Triglycerides are fatty substances that circulate in the blood and can be stored in fat cells. They come from the foods you eat and can also be made by the body to store extra calories. Too many calories of any kind of food will be stored as triglycerides in the body’s fat cells for use later. Healthy blood levels of triglycerides are below 150mg/dl.
Cholesterol levels, particularly LDL values, have been a major factor in determining heart disease risk. Determining who will get heart disease based on lab values has been a challenge though, and there are plenty of cases that cause observers to scratch their heads and wonder why a friend or relative with seemingly little risk turned out to have clogged arteries requiring surgery. High triglycerides appear to increase a person’s risk of heart disease even when cholesterol values are normal. I take some comfort in this! Although my cholesterol is elevated, my triglyceride levels are consistently around 45.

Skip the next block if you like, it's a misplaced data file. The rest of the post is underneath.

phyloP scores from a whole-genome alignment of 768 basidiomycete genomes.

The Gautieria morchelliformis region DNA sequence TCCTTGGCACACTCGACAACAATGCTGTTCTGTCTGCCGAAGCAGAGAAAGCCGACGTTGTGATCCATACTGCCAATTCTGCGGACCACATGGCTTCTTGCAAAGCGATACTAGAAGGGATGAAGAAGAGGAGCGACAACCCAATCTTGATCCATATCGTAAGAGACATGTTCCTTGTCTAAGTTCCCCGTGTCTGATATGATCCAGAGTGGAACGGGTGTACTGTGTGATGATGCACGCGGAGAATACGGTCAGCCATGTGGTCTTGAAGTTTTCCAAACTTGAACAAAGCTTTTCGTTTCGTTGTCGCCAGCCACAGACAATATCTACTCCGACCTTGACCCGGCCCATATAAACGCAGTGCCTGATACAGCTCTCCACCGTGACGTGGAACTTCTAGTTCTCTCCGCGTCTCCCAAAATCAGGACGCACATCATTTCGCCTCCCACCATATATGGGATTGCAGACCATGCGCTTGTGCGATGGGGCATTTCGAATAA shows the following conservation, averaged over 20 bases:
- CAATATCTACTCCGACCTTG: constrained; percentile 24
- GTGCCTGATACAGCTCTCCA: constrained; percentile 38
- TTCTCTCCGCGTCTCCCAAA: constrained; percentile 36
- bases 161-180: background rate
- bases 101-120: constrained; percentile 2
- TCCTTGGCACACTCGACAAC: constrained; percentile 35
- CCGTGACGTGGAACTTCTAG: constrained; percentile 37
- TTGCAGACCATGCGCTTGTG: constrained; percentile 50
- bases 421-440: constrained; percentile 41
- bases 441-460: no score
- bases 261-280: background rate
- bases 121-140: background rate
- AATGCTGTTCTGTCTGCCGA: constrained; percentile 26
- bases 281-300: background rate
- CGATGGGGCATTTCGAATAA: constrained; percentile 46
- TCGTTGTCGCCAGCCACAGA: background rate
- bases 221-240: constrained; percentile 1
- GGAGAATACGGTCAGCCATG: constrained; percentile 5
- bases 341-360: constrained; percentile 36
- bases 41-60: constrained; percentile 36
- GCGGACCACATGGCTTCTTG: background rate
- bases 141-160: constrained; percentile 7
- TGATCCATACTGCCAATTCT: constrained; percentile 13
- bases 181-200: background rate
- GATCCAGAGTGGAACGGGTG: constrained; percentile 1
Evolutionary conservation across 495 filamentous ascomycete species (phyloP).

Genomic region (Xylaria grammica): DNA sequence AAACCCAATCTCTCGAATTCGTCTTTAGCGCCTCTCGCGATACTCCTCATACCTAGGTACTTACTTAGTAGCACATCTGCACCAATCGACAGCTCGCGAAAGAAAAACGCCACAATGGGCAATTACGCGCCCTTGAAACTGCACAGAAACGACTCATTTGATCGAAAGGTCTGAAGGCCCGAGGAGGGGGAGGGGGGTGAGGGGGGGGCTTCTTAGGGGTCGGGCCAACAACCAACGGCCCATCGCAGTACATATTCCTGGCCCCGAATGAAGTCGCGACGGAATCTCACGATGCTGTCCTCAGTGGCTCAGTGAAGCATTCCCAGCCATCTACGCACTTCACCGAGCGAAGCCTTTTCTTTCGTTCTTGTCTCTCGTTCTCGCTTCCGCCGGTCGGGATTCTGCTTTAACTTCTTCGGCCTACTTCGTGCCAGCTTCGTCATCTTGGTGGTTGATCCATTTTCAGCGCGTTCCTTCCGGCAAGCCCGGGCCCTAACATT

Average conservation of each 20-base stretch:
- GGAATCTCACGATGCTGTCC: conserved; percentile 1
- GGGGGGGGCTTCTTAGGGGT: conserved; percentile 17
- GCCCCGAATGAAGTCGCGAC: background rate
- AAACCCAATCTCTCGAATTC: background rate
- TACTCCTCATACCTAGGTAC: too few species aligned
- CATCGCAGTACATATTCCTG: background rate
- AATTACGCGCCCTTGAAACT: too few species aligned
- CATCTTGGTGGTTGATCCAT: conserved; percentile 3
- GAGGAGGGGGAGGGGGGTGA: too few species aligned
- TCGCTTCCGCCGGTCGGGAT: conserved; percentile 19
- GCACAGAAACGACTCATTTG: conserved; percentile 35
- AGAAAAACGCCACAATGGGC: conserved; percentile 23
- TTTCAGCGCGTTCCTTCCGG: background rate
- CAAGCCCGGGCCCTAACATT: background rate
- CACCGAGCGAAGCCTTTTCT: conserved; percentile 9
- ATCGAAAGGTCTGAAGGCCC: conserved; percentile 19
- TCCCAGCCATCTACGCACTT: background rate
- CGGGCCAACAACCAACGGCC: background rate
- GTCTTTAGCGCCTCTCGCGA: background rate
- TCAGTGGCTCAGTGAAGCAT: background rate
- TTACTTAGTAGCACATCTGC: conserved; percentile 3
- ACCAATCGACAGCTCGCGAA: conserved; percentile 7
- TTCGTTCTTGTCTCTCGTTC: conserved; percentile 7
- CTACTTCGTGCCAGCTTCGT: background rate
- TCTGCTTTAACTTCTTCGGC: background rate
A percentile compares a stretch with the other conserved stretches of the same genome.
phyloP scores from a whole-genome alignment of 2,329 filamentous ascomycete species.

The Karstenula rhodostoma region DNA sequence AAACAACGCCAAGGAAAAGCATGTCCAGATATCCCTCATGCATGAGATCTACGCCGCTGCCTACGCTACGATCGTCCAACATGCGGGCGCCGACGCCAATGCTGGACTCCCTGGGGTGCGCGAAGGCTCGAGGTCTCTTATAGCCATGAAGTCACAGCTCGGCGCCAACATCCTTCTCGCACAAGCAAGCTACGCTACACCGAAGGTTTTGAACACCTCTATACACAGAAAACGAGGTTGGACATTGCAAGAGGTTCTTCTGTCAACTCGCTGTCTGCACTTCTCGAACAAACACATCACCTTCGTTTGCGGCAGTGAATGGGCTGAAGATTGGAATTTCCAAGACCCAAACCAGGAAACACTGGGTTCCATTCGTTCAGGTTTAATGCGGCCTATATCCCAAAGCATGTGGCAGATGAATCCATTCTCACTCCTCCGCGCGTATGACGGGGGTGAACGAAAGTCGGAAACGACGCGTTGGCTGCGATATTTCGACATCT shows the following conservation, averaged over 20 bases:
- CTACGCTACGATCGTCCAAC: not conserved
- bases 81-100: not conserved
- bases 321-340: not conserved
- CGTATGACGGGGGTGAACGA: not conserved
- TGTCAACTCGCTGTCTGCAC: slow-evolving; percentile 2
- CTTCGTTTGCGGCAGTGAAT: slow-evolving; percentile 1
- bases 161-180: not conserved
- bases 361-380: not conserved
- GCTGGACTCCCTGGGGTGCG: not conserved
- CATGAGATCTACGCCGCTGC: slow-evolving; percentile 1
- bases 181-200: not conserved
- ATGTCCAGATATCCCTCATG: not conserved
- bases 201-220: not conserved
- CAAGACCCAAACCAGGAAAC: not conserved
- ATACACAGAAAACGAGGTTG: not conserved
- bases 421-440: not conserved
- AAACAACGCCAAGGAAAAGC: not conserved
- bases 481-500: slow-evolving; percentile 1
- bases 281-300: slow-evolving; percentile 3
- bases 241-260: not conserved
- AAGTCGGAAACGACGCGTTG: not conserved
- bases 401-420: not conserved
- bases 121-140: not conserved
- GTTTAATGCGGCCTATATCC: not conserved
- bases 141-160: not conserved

The mechanisms involved in the increased risk are not entirely understood, and several factors are probably involved. For one, elevated triglyceride levels are thought to contribute to insulin resistance and diabetes, both risk factors for heart disease. Excess bodyfat is also a risk factor, and being overweight is often associated with high triglycerides.
Consumption of too many calories, particularly sugary carbohydrate foods (typical sweets and snack foods), appear to raise triglyceride levels, while diets consisting of high quality carbohydrates (whole grains, vegetables, fruits, legumes) combined with lean protein and healthy fats are associated with lower levels.
Sound like just another reason to eat plenty of fruits, vegetables, and whole grains and limit saturated fats and sweets? Bingo!! Did you really need another reason?